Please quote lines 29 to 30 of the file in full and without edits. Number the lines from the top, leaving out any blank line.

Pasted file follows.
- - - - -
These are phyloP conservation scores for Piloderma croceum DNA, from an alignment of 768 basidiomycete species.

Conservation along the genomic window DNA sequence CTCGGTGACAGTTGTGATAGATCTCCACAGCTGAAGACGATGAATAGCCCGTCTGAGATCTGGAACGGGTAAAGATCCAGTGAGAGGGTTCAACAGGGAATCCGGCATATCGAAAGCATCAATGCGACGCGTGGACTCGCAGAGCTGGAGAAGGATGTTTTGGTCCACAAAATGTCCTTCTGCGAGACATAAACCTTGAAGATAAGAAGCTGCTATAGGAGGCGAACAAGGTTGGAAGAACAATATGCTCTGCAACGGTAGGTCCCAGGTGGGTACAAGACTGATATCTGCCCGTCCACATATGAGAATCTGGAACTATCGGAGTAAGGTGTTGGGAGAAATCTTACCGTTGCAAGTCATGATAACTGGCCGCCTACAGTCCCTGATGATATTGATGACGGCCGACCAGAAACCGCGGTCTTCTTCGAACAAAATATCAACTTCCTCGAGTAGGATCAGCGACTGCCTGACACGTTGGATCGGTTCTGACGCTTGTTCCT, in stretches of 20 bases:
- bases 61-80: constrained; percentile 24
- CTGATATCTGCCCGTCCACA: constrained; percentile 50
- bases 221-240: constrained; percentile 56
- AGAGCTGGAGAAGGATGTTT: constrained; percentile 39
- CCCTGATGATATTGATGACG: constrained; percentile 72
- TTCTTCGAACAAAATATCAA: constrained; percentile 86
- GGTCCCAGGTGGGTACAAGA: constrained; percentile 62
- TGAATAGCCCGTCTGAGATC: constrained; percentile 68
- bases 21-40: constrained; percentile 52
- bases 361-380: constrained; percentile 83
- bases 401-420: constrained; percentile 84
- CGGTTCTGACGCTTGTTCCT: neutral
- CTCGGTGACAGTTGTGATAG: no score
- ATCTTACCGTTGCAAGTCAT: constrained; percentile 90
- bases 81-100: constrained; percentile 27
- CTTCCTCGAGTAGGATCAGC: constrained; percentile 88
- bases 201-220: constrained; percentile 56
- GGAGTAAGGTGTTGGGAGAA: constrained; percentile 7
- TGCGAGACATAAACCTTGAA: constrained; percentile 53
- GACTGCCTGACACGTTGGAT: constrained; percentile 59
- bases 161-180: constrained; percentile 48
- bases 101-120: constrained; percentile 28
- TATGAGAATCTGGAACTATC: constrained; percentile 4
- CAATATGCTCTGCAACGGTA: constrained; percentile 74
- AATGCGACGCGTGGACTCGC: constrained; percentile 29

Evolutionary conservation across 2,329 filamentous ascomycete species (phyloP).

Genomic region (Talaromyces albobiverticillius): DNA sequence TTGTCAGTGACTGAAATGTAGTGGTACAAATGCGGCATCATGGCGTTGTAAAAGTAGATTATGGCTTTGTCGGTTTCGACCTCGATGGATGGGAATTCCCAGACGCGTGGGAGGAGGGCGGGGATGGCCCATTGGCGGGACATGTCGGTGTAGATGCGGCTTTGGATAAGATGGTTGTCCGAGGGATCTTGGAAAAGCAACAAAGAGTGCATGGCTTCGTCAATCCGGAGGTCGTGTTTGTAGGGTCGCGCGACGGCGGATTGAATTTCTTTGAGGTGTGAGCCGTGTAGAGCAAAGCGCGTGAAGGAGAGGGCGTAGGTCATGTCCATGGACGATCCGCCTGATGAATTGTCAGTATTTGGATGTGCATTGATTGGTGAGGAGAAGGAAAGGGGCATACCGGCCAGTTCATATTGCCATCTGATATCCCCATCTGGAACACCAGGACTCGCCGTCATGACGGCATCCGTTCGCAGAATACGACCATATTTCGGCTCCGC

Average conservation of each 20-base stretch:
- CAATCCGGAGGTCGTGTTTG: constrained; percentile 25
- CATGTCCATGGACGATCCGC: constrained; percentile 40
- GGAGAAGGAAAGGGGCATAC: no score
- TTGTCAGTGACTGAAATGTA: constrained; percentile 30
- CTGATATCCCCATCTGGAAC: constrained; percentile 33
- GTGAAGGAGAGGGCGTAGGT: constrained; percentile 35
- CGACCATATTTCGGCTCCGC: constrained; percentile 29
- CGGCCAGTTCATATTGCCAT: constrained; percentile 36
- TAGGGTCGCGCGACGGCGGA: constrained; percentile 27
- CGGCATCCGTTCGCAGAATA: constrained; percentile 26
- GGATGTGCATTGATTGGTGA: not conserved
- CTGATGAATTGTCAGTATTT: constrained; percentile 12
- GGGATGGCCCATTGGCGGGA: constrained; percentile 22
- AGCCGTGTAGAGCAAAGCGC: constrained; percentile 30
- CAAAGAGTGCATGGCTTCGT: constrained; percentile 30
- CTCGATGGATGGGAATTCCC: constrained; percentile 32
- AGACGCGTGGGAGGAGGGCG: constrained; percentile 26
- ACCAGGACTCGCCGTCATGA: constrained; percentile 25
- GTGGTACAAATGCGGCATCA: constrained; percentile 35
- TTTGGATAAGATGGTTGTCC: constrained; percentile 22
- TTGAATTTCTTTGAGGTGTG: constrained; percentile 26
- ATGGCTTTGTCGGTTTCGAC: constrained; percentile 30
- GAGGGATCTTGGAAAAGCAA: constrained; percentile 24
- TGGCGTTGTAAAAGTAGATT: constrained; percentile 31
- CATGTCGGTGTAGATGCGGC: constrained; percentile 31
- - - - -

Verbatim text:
Genomic region (Talaromyces albobiverticillius): DNA sequence TTGTCAGTGACTGAAATGTAGTGGTACAAATGCGGCATCATGGCGTTGTAAAAGTAGATTATGGCTTTGTCGGTTTCGACCTCGATGGATGGGAATTCCCAGACGCGTGGGAGGAGGGCGGGGATGGCCCATTGGCGGGACATGTCGGTGTAGATGCGGCTTTGGATAAGATGGTTGTCCGAGGGATCTTGGAAAAGCAACAAAGAGTGCATGGCTTCGTCAATCCGGAGGTCGTGTTTGTAGGGTCGCGCGACGGCGGATTGAATTTCTTTGAGGTGTGAGCCGTGTAGAGCAAAGCGCGTGAAGGAGAGGGCGTAGGTCATGTCCATGGACGATCCGCCTGATGAATTGTCAGTATTTGGATGTGCATTGATTGGTGAGGAGAAGGAAAGGGGCATACCGGCCAGTTCATATTGCCATCTGATATCCCCATCTGGAACACCAGGACTCGCCGTCATGACGGCATCCGTTCGCAGAATACGACCATATTTCGGCTCCGC

Average conservation of each 20-base stretch: